Housing Secretary Carves Out Role As a Lonely Clarion Against Racism

Special to The New York Times

WASHINGTON, July 7 - Henry G. Cisneros, the Secretary of Housing and Urban Development, has staked out a striking role: that of a Cabinet-level contrarian on the volatile question of race.

In an Administration that has been largely silent on the subject, Mr. Cisneros has gone out of his way to call racism a driving force behind many social ills, particularly urban poverty.

In a recent interview he criticized those he calls "quote, New Democrats," the party centrists being courted by President Clinton. He accuses them of "failing to acknowledge that the problems are as severe as they are." Mr. Cisneros called racism a "malignancy" and "the great Achilles' heel of our nation's future."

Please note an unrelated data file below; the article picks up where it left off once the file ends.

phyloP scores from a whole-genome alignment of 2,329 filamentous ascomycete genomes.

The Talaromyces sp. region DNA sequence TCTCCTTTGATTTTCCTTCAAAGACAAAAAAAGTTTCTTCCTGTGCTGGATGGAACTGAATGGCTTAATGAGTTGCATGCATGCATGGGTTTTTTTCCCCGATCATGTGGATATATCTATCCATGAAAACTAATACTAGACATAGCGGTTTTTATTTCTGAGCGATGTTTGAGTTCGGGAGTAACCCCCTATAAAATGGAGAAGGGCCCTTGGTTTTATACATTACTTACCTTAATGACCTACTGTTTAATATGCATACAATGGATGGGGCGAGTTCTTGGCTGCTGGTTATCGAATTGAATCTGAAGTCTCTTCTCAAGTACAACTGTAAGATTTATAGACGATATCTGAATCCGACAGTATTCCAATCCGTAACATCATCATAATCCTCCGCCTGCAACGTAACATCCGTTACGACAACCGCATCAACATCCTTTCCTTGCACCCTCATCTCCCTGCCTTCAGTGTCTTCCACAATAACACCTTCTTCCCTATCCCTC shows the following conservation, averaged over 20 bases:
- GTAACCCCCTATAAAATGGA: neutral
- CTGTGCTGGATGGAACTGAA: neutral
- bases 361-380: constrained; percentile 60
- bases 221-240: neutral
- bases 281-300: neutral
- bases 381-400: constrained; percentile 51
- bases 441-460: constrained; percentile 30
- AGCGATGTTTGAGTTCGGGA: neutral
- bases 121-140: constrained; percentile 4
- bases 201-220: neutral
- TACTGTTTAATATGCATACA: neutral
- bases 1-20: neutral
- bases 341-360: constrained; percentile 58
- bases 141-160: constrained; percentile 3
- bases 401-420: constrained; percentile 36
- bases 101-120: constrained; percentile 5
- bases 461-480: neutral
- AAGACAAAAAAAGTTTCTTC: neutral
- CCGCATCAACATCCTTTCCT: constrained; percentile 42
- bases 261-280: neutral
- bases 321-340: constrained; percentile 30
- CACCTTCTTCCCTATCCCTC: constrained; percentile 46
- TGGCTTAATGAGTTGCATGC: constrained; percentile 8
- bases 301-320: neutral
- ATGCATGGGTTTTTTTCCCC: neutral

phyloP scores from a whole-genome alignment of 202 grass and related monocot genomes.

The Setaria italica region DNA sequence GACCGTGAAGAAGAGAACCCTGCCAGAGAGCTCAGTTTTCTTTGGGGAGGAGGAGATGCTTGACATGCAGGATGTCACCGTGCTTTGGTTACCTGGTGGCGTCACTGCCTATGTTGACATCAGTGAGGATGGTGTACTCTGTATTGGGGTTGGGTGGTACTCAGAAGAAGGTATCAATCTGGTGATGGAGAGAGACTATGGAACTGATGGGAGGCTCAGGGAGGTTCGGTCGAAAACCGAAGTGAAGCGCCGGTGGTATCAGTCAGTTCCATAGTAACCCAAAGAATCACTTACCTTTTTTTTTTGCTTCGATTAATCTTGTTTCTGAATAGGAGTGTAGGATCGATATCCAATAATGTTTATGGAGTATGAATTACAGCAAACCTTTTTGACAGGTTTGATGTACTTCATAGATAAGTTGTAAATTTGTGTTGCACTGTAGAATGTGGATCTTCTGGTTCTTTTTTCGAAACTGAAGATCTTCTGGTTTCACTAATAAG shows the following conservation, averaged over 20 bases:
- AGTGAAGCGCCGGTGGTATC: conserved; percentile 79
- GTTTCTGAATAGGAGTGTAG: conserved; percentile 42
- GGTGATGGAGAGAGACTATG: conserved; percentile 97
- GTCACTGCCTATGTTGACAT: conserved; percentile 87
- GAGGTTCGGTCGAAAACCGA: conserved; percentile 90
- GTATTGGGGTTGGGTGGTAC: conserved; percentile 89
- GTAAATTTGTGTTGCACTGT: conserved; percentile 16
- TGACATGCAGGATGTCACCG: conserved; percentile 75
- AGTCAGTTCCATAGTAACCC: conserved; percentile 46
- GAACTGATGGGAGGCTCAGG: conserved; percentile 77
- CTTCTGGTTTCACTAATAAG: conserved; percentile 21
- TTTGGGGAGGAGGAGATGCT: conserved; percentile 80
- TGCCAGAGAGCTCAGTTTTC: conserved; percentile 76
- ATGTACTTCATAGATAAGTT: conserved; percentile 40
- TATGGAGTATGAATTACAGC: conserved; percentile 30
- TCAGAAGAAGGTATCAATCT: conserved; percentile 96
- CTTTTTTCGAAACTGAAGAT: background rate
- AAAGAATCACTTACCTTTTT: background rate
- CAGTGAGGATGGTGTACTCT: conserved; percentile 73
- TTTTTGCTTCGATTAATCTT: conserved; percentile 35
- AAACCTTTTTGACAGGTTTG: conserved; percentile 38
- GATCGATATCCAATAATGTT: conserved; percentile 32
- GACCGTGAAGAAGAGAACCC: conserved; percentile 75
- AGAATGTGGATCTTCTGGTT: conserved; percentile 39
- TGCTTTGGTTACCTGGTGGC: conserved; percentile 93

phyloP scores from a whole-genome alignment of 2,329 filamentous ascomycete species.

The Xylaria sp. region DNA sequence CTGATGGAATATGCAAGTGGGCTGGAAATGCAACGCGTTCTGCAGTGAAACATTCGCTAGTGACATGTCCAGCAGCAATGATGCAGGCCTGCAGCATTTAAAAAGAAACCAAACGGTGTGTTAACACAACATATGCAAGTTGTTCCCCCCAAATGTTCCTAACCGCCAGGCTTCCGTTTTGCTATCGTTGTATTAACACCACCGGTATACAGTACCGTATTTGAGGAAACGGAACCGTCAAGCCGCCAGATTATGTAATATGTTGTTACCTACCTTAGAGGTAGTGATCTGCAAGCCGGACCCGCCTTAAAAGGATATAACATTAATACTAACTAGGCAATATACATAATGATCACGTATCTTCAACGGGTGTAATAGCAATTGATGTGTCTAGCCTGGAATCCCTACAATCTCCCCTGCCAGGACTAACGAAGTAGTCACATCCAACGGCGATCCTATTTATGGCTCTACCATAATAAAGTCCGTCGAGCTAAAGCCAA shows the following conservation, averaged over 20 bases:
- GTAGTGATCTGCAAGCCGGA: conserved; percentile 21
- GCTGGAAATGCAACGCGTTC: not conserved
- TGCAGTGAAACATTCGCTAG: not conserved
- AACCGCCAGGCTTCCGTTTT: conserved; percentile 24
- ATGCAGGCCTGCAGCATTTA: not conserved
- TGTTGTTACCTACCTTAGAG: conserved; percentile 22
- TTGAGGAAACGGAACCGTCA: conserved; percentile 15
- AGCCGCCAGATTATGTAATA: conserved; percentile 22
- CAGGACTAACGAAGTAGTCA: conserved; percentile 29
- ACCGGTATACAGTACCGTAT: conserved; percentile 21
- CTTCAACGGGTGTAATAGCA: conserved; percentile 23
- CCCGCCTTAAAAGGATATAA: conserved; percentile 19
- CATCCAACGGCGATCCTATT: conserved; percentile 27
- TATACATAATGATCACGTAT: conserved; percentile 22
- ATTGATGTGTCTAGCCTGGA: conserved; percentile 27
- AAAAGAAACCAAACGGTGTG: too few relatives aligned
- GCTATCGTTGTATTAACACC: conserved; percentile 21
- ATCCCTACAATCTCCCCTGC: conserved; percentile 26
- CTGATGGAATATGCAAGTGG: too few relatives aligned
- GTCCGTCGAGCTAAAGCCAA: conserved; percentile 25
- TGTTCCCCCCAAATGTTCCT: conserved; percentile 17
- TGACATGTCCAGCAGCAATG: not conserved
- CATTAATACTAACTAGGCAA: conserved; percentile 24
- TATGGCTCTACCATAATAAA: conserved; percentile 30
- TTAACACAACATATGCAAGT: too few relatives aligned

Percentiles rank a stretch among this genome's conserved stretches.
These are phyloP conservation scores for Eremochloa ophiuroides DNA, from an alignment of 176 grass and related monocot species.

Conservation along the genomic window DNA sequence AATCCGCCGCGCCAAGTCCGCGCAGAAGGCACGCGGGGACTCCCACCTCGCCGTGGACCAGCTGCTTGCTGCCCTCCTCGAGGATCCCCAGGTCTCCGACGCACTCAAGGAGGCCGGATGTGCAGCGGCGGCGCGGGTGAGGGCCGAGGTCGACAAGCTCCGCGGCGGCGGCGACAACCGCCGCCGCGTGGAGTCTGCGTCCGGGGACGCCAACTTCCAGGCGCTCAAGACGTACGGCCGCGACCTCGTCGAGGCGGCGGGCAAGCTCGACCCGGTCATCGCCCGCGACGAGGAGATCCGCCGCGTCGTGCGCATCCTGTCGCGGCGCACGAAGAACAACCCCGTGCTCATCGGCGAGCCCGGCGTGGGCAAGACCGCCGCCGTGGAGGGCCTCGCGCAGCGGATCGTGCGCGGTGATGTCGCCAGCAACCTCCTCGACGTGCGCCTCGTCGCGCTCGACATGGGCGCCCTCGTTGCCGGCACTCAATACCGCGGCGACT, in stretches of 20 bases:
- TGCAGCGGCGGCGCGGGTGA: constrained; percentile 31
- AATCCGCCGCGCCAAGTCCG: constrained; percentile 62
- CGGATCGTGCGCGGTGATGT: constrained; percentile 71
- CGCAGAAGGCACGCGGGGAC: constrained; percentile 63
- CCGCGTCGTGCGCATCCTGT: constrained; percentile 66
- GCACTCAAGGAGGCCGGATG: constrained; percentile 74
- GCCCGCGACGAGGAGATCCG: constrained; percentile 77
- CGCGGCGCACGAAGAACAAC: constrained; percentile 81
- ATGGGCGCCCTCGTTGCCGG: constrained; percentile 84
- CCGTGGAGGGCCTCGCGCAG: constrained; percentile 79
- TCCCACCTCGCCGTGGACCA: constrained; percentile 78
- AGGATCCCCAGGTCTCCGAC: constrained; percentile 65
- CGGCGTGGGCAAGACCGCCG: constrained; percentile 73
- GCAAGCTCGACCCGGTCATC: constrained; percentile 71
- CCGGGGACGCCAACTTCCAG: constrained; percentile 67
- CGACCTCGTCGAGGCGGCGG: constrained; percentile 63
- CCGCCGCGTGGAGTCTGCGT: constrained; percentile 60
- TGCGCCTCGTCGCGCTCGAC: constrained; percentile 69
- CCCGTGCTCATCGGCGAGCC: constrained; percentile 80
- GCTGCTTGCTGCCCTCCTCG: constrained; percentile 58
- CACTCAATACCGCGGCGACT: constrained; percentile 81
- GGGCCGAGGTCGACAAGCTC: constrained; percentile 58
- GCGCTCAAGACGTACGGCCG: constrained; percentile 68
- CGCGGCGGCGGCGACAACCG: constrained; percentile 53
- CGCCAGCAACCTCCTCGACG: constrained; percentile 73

Change in Subsidized Housing

Mr. Cisneros's role is more than rhetorical. He is moving to reverse decades of Federal housing policy that he says has not just tolerated but promoted racial segregation. Most notably, he is trying to make subsidized housing less concentrated in central cities and more prevalent in white suburbs, an effort he acknowledges will be met with fierce local opposition.

"I'm not naive about how difficult this is," he said. "Suburban settings don't want to accept public housing."

Mr. Cisneros, as is his manner, has been careful to avoid criticizing his colleagues by name, though he has cited disagreements with the Democratic Leadership Council, the organizational umbrella of "New Democrats" that President Clinton once headed.

He has been careful to praise Mr. Clinton's racial sensibilities, saying, "I am perfectly respectful of where the President's instincts bring him out on this issue."